Google Pay™

The purpose of this guide is to help merchants accept Google Pay™ using our API’s and build their own payment form to have full control over the look and feel of your checkout page.
Adding Google Pay™ to your payment methods allows customers to use their stored Google Pay™ data to quickly and securely pay for goods and services

With Google Pay™, shoppers can make purchases using credit or debit cards stored in their Google account. Shoppers get to experience a simpler checkout process whether they are buying from their Android devices, on the web, or in-store through POS terminals.

When a shopper pays with Google Pay in apps and on websites, Google Pay shows a payment sheet where they select their preferred card payment method and confirm their purchase. Watch this video to see how shoppers pay with Google Pay.

Learn What the Google Pay App Is & How To Use It

How would you like to integrate?

Check out the Google Pay Android Developer Documentation

Check out the Google Pay Web Developer Documentation



For more information on Google Pay availability, refer to:
List of countries where you can use Google Pay
List of supported browsers
Adhere to Google Pay Acceptable Use Policy

Before You Begin

These instructions explain how to add Google Pay™ to your existing API-only integration. The API-only integration works the same way for all payment methods. If you haven't done this integration yet, refer to our API-only integration guide.


For Merchants that want to integrate Google Pay™ through API’s

Step 1 Load the Google Pay™ API JavaScript library
To load the Google Pay™ API JavaScript library, complete the following steps:

  1. Include Google's hosted JavaScript on your page. See the following code sample:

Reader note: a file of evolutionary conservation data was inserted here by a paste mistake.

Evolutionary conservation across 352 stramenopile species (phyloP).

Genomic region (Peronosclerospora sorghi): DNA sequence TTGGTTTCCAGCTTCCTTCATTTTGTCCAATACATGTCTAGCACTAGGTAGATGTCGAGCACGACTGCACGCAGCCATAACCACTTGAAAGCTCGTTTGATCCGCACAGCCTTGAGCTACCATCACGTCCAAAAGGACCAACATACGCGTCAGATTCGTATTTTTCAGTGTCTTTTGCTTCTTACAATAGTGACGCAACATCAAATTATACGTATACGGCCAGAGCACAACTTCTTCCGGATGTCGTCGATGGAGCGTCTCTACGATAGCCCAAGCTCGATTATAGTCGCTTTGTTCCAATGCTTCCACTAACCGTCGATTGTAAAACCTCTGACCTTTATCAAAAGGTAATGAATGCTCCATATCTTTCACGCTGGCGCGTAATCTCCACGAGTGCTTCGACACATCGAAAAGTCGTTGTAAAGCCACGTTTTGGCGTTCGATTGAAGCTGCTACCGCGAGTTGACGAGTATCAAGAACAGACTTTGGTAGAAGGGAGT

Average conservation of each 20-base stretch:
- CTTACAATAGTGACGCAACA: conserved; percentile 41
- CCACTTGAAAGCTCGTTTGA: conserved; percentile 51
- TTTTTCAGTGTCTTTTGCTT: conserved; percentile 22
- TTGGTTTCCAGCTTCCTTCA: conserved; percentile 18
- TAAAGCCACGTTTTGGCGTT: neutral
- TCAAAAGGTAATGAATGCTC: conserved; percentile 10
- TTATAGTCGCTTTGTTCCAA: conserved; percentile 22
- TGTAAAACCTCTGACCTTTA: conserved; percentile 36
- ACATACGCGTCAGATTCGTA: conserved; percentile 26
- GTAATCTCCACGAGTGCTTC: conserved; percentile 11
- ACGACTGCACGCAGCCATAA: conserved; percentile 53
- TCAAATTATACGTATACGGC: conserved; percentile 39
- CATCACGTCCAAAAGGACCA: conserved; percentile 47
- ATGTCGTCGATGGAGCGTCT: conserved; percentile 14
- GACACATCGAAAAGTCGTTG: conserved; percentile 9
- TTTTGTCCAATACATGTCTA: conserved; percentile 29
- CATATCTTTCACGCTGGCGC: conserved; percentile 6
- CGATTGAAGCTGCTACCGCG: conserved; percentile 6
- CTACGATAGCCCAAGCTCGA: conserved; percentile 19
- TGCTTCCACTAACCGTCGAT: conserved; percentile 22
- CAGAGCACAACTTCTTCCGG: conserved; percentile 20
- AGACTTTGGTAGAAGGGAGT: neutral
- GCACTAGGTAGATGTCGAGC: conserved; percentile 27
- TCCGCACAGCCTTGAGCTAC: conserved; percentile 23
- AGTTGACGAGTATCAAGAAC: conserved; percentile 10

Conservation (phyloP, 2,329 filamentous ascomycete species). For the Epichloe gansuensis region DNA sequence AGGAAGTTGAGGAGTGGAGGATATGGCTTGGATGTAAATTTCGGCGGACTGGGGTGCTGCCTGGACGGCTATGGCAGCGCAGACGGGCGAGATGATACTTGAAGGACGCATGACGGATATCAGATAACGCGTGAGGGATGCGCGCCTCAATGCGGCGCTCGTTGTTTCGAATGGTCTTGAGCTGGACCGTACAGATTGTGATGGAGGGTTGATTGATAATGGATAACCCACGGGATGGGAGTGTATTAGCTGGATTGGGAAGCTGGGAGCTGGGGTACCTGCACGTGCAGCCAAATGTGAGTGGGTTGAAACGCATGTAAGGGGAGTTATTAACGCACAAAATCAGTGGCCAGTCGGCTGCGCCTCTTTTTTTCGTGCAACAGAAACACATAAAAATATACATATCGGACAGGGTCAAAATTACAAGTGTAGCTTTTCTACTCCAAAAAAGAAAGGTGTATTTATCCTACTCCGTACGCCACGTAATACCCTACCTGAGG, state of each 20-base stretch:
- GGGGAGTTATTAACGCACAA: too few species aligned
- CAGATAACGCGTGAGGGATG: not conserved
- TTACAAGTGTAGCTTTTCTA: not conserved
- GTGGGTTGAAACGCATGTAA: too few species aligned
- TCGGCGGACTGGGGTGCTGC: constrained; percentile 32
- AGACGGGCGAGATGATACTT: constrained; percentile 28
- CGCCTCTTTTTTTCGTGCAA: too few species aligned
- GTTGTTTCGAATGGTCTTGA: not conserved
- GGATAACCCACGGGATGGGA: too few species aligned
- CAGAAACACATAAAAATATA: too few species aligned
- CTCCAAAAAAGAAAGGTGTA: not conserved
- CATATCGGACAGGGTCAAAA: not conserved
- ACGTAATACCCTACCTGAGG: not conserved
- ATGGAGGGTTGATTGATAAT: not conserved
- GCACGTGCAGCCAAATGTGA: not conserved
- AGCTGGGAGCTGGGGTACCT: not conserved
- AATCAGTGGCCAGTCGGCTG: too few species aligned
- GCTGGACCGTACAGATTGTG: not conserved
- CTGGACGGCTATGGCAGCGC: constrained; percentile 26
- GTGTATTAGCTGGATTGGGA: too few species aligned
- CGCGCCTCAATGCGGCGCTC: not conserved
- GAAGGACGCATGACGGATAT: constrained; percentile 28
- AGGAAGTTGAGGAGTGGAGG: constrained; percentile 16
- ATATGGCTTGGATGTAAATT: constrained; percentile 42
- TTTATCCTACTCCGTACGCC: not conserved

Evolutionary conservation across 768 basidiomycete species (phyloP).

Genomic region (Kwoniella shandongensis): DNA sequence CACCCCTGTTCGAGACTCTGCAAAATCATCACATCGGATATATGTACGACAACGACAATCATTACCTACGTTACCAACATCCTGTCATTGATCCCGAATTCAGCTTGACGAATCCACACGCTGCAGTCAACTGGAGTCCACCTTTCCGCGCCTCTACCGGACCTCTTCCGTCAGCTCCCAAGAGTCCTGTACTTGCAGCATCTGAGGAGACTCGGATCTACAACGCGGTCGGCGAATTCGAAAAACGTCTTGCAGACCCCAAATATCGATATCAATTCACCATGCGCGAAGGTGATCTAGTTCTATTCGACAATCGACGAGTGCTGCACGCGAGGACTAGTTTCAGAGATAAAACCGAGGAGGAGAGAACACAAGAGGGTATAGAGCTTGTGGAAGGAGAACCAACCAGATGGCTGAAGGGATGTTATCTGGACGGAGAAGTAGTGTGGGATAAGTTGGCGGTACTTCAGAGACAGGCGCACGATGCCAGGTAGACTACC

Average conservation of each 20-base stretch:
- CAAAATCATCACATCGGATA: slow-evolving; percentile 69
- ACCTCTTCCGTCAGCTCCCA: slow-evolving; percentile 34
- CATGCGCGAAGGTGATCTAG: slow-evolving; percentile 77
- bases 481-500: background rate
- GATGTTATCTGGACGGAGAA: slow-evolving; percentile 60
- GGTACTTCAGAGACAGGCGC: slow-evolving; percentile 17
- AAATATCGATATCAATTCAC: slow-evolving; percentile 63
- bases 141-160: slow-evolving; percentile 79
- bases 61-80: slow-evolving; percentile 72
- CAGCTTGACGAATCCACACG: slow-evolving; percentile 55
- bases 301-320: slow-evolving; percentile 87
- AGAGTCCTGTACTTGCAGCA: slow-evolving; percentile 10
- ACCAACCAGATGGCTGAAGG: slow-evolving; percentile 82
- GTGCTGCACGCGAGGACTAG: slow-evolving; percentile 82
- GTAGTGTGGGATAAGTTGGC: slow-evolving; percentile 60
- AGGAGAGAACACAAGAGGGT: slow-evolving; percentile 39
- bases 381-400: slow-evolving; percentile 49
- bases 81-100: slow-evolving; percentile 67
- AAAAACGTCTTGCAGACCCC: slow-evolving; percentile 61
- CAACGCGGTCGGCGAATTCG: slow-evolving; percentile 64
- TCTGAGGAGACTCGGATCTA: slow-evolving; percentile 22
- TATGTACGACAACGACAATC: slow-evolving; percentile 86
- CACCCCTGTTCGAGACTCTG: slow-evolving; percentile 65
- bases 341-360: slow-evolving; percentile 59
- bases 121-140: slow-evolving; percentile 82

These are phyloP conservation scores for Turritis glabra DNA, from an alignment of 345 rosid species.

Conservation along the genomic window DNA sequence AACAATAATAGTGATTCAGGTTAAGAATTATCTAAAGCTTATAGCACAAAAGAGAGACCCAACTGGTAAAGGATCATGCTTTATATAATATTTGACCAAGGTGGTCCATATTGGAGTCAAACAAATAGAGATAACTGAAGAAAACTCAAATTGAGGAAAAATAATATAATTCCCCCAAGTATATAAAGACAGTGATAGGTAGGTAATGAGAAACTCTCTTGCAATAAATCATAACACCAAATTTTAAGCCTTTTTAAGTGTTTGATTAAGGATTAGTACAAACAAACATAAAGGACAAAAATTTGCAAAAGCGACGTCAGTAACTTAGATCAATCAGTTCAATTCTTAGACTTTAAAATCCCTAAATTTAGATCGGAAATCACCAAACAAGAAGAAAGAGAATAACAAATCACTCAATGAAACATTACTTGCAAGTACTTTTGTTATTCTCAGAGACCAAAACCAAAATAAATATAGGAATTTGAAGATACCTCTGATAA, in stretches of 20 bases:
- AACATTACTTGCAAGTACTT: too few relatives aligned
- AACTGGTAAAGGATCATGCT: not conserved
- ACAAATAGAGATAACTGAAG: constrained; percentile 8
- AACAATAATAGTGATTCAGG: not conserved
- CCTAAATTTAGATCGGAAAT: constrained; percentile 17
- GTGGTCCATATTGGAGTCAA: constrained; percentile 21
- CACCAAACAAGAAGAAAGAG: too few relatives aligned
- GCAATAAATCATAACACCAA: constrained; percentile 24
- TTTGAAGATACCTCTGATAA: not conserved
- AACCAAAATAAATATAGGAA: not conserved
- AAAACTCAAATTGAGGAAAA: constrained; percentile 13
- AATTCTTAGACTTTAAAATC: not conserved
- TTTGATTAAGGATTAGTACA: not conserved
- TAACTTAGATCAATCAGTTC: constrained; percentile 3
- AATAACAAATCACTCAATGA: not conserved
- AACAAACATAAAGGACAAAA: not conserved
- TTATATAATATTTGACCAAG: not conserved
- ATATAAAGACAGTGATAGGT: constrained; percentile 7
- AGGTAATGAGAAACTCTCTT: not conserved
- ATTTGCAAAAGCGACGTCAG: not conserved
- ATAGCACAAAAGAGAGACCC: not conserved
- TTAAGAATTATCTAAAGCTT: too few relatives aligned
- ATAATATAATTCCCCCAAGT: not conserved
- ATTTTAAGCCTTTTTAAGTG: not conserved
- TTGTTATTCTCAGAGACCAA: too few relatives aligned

onload="console.log('TODO: add onload function')">
  1. After the Google Pay API JavaScript library loads, initialize a PaymentsClient object. Initial development uses a TEST environment, which returns dummy payment methods that are suitable to reference the structure of a payment response. In this environment, a selected payment method isn't capable of a transaction. See the following code sample:
const paymentsClient =
  new google.payments.api.PaymentsClient({environment: 'TEST'});
  1. For more information about the requirements for a production environment that returns chargeable payment methods, see the Integration checklist.

Step 2: Define Google Pay API Version

const baseRequest = {
  apiVersion: 2,
  apiVersionMinor: 0

Step 3: Request a Payment Token for Your Payment Provider

const tokenizationSpecification = {
  parameters: {
    'gateway': 'bluefin',
    'gatewayMerchantId': '000000000001'

Step 4: Define a Supported Payment Card Network.

Payconex Supports all the major card brands Visa, MasterCard, Amex & Discover

const allowedCardNetworks = ["AMEX", "DISCOVER", "INTERAC", "JCB", "MASTERCARD", "VISA"];

The Google Pay API might return cards on file with Google (PAN_ONLY), and/or a device token on an Android device that's authenticated with a 3-D Secure cryptogram (CRYPTOGRAM_3DS). See the following code sample:

const allowedCardAuthMethods = ["PAN_ONLY", "CRYPTOGRAM_3DS"];

For more information, see CardParameters in our Object reference documentation. Also, check with your gateway or processor for the card networks that are supported, and for support for Android device tokens.